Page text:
The “all in” costs for repairing Coney Island Hospital (2601 Ocean Parkway) and upgrading it to be better prepared for future storms is approximately $200 million, Health and Hospitals Corporation President Alan Aviles told Sheepshead Bites during a press conference yesterday.
Aviles led U.S. Senator Charles Schumer and reporters on a tour of the facility, showing off the hospital’s progress nearly two and a half months after Superstorm Sandy. The two announced that repairs to the city’s public hospitals in the wake of the storm and necessary improvements will cost $810 million – an amount included in the $51 billion aid being considered in Congress.
The price tag includes $180 million for revenue loss at HHC hospitals because of the flooding, as the hospitals continue to pay employees even though inpatient units and emergency units remain closed. The largest chunk of the $810 million price tag, though, comes from permanent reconstruction and hazard mitigation costs, which rack up $472.5 million. This includes replacing electrical and mechanical systems, relocating them to high floors, and entirely rebuilding Coney Island Hospital’s Ida Israel Community Health Center (2201 Neptune Avenue), which was completely destroyed by Sandy.
“We estimate that the costs of the immediate response and restoration work required to get the hospitals back up, and the long-term protections we need to put in place to prevent future evacuations due to storm damage, including the loss in revenues, will easily exceed $800 million,” Aviles said.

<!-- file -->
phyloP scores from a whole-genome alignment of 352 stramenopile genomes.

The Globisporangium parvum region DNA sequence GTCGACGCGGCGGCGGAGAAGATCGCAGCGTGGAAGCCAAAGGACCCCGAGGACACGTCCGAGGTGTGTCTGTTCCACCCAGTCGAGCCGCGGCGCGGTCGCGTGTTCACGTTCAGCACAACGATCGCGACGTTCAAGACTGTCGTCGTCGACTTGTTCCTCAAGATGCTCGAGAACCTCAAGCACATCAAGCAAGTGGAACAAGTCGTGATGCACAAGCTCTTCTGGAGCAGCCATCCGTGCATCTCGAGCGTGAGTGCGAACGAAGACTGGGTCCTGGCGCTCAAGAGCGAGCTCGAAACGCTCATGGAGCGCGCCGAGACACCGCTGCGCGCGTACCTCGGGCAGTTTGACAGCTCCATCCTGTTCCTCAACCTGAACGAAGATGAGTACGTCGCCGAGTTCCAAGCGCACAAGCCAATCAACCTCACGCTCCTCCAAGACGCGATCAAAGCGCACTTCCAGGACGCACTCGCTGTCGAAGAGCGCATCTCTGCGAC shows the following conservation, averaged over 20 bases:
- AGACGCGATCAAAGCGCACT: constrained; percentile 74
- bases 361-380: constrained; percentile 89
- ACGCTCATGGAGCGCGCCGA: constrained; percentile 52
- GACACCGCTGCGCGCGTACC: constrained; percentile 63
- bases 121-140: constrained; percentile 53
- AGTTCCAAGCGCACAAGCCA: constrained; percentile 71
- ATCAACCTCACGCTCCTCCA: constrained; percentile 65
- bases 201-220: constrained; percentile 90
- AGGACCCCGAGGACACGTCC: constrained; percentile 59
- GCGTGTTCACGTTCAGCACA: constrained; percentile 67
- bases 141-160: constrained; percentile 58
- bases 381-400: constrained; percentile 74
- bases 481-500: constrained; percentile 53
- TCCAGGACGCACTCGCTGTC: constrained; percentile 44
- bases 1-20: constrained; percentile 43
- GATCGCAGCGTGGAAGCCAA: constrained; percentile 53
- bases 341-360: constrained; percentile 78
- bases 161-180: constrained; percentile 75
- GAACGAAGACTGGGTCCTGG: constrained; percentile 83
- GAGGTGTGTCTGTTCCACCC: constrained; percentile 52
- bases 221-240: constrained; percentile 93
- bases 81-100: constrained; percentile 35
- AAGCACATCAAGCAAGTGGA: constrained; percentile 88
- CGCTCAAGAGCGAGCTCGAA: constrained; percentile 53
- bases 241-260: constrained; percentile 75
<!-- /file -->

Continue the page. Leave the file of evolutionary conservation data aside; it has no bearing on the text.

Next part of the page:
At least $20 million of the requested $810 million will be spent on improving storm preparation and response infrastructure, including hardening vulnerable facilities, assessing integrity of building and re-positioning boilers and generators.
Located nearly a mile away from the Sheepshead Bay bulkhead, and a mile-and-a-half from the Atlantic Ocean, a 14-foot storm surge barreled through the facility and flooded the basements and first floor. The emergency department was entirely wiped out, forcing 200 patients to evacuate. During a tour nearly a month after the storm, much of the facility’s first floor was gutted down to the bare frame.
Yesterday, though, construction in the hospital’s emergency room and other first-floor facilities was nearly complete, and administrators announced that they will resume inpatient behavioral health services with the opening of all of its 64 inpatient psychiatric beds by Monday, January 14. They are also beginning to move a slew of outpatient primary and specialty clinic services back to its main Ocean Parkway building.